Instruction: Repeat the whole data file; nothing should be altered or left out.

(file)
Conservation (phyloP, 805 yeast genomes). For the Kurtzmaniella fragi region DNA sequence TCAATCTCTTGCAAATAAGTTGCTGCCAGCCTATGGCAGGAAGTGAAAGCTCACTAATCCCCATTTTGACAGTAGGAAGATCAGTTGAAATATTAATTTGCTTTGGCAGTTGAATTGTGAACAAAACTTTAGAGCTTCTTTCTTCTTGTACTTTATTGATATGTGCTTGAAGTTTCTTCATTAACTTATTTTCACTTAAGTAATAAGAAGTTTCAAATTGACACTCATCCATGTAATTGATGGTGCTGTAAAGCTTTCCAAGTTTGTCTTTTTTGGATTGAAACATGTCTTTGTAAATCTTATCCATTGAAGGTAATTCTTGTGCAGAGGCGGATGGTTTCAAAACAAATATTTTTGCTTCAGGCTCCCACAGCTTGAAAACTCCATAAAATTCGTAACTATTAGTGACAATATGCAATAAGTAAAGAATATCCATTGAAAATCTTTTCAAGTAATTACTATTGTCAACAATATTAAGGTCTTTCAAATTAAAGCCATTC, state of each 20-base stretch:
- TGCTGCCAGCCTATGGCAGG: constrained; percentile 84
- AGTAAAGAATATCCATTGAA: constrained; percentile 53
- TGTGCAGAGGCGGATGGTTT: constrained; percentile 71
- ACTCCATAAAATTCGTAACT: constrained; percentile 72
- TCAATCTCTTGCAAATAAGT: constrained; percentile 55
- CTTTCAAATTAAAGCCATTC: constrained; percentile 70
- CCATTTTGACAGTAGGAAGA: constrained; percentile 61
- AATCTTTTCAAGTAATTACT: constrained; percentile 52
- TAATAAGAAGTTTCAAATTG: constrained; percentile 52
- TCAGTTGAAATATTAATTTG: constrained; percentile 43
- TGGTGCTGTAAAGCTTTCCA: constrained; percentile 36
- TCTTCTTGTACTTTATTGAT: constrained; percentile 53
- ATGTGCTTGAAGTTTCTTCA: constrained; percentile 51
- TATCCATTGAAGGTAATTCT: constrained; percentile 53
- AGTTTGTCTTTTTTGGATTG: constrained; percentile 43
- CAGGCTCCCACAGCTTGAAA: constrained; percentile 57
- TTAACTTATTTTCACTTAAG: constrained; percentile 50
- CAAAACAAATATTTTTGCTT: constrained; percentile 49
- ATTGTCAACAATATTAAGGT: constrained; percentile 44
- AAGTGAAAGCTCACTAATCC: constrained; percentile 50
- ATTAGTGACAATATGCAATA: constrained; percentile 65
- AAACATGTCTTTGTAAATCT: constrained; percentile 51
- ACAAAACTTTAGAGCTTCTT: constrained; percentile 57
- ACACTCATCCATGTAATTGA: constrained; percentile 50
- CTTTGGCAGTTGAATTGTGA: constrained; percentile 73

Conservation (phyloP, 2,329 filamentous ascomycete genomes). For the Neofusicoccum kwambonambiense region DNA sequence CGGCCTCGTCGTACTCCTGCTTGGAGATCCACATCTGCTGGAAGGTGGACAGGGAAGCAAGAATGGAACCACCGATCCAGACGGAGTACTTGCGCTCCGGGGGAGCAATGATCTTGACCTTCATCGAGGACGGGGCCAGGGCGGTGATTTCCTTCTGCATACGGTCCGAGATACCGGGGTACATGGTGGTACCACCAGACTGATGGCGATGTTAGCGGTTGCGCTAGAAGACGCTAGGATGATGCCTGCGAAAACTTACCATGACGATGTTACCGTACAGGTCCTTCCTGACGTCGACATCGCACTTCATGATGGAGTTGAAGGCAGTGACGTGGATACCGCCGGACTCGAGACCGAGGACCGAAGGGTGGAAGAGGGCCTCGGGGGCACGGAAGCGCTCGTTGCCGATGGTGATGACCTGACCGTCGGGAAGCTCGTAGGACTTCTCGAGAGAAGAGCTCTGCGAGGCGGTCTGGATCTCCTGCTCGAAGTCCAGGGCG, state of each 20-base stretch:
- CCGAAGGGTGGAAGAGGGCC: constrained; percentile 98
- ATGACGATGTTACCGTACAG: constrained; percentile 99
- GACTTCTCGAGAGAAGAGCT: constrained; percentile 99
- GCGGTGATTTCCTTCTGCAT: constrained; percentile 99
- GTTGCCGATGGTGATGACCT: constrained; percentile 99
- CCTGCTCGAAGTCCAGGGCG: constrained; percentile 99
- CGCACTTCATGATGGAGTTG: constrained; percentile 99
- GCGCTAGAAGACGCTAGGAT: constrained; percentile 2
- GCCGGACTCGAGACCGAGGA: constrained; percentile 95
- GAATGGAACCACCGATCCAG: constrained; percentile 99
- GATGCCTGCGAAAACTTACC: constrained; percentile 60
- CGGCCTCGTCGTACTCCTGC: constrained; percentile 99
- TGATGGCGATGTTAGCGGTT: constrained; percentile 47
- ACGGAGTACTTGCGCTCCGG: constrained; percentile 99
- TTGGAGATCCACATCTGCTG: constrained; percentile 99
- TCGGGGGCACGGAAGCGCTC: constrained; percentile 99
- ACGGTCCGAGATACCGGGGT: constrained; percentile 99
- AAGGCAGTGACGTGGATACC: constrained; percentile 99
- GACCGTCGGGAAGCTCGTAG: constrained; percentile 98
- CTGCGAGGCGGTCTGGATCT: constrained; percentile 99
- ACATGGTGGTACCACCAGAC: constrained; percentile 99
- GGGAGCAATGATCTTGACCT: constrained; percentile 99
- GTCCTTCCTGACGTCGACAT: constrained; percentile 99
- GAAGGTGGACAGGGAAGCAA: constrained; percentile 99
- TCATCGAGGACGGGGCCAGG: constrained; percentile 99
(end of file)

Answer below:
Conservation (phyloP, 805 yeast genomes). For the Kurtzmaniella fragi region DNA sequence TCAATCTCTTGCAAATAAGTTGCTGCCAGCCTATGGCAGGAAGTGAAAGCTCACTAATCCCCATTTTGACAGTAGGAAGATCAGTTGAAATATTAATTTGCTTTGGCAGTTGAATTGTGAACAAAACTTTAGAGCTTCTTTCTTCTTGTACTTTATTGATATGTGCTTGAAGTTTCTTCATTAACTTATTTTCACTTAAGTAATAAGAAGTTTCAAATTGACACTCATCCATGTAATTGATGGTGCTGTAAAGCTTTCCAAGTTTGTCTTTTTTGGATTGAAACATGTCTTTGTAAATCTTATCCATTGAAGGTAATTCTTGTGCAGAGGCGGATGGTTTCAAAACAAATATTTTTGCTTCAGGCTCCCACAGCTTGAAAACTCCATAAAATTCGTAACTATTAGTGACAATATGCAATAAGTAAAGAATATCCATTGAAAATCTTTTCAAGTAATTACTATTGTCAACAATATTAAGGTCTTTCAAATTAAAGCCATTC, state of each 20-base stretch:
- TGCTGCCAGCCTATGGCAGG: constrained; percentile 84
- AGTAAAGAATATCCATTGAA: constrained; percentile 53
- TGTGCAGAGGCGGATGGTTT: constrained; percentile 71
- ACTCCATAAAATTCGTAACT: constrained; percentile 72
- TCAATCTCTTGCAAATAAGT: constrained; percentile 55
- CTTTCAAATTAAAGCCATTC: constrained; percentile 70
- CCATTTTGACAGTAGGAAGA: constrained; percentile 61
- AATCTTTTCAAGTAATTACT: constrained; percentile 52
- TAATAAGAAGTTTCAAATTG: constrained; percentile 52
- TCAGTTGAAATATTAATTTG: constrained; percentile 43
- TGGTGCTGTAAAGCTTTCCA: constrained; percentile 36
- TCTTCTTGTACTTTATTGAT: constrained; percentile 53
- ATGTGCTTGAAGTTTCTTCA: constrained; percentile 51
- TATCCATTGAAGGTAATTCT: constrained; percentile 53
- AGTTTGTCTTTTTTGGATTG: constrained; percentile 43
- CAGGCTCCCACAGCTTGAAA: constrained; percentile 57
- TTAACTTATTTTCACTTAAG: constrained; percentile 50
- CAAAACAAATATTTTTGCTT: constrained; percentile 49
- ATTGTCAACAATATTAAGGT: constrained; percentile 44
- AAGTGAAAGCTCACTAATCC: constrained; percentile 50
- ATTAGTGACAATATGCAATA: constrained; percentile 65
- AAACATGTCTTTGTAAATCT: constrained; percentile 51
- ACAAAACTTTAGAGCTTCTT: constrained; percentile 57
- ACACTCATCCATGTAATTGA: constrained; percentile 50
- CTTTGGCAGTTGAATTGTGA: constrained; percentile 73

Conservation (phyloP, 2,329 filamentous ascomycete genomes). For the Neofusicoccum kwambonambiense region DNA sequence CGGCCTCGTCGTACTCCTGCTTGGAGATCCACATCTGCTGGAAGGTGGACAGGGAAGCAAGAATGGAACCACCGATCCAGACGGAGTACTTGCGCTCCGGGGGAGCAATGATCTTGACCTTCATCGAGGACGGGGCCAGGGCGGTGATTTCCTTCTGCATACGGTCCGAGATACCGGGGTACATGGTGGTACCACCAGACTGATGGCGATGTTAGCGGTTGCGCTAGAAGACGCTAGGATGATGCCTGCGAAAACTTACCATGACGATGTTACCGTACAGGTCCTTCCTGACGTCGACATCGCACTTCATGATGGAGTTGAAGGCAGTGACGTGGATACCGCCGGACTCGAGACCGAGGACCGAAGGGTGGAAGAGGGCCTCGGGGGCACGGAAGCGCTCGTTGCCGATGGTGATGACCTGACCGTCGGGAAGCTCGTAGGACTTCTCGAGAGAAGAGCTCTGCGAGGCGGTCTGGATCTCCTGCTCGAAGTCCAGGGCG, state of each 20-base stretch:
- CCGAAGGGTGGAAGAGGGCC: constrained; percentile 98
- ATGACGATGTTACCGTACAG: constrained; percentile 99
- GACTTCTCGAGAGAAGAGCT: constrained; percentile 99
- GCGGTGATTTCCTTCTGCAT: constrained; percentile 99
- GTTGCCGATGGTGATGACCT: constrained; percentile 99
- CCTGCTCGAAGTCCAGGGCG: constrained; percentile 99
- CGCACTTCATGATGGAGTTG: constrained; percentile 99
- GCGCTAGAAGACGCTAGGAT: constrained; percentile 2
- GCCGGACTCGAGACCGAGGA: constrained; percentile 95
- GAATGGAACCACCGATCCAG: constrained; percentile 99
- GATGCCTGCGAAAACTTACC: constrained; percentile 60
- CGGCCTCGTCGTACTCCTGC: constrained; percentile 99
- TGATGGCGATGTTAGCGGTT: constrained; percentile 47
- ACGGAGTACTTGCGCTCCGG: constrained; percentile 99
- TTGGAGATCCACATCTGCTG: constrained; percentile 99
- TCGGGGGCACGGAAGCGCTC: constrained; percentile 99
- ACGGTCCGAGATACCGGGGT: constrained; percentile 99
- AAGGCAGTGACGTGGATACC: constrained; percentile 99
- GACCGTCGGGAAGCTCGTAG: constrained; percentile 98
- CTGCGAGGCGGTCTGGATCT: constrained; percentile 99
- ACATGGTGGTACCACCAGAC: constrained; percentile 99
- GGGAGCAATGATCTTGACCT: constrained; percentile 99
- GTCCTTCCTGACGTCGACAT: constrained; percentile 99
- GAAGGTGGACAGGGAAGCAA: constrained; percentile 99
- TCATCGAGGACGGGGCCAGG: constrained; percentile 99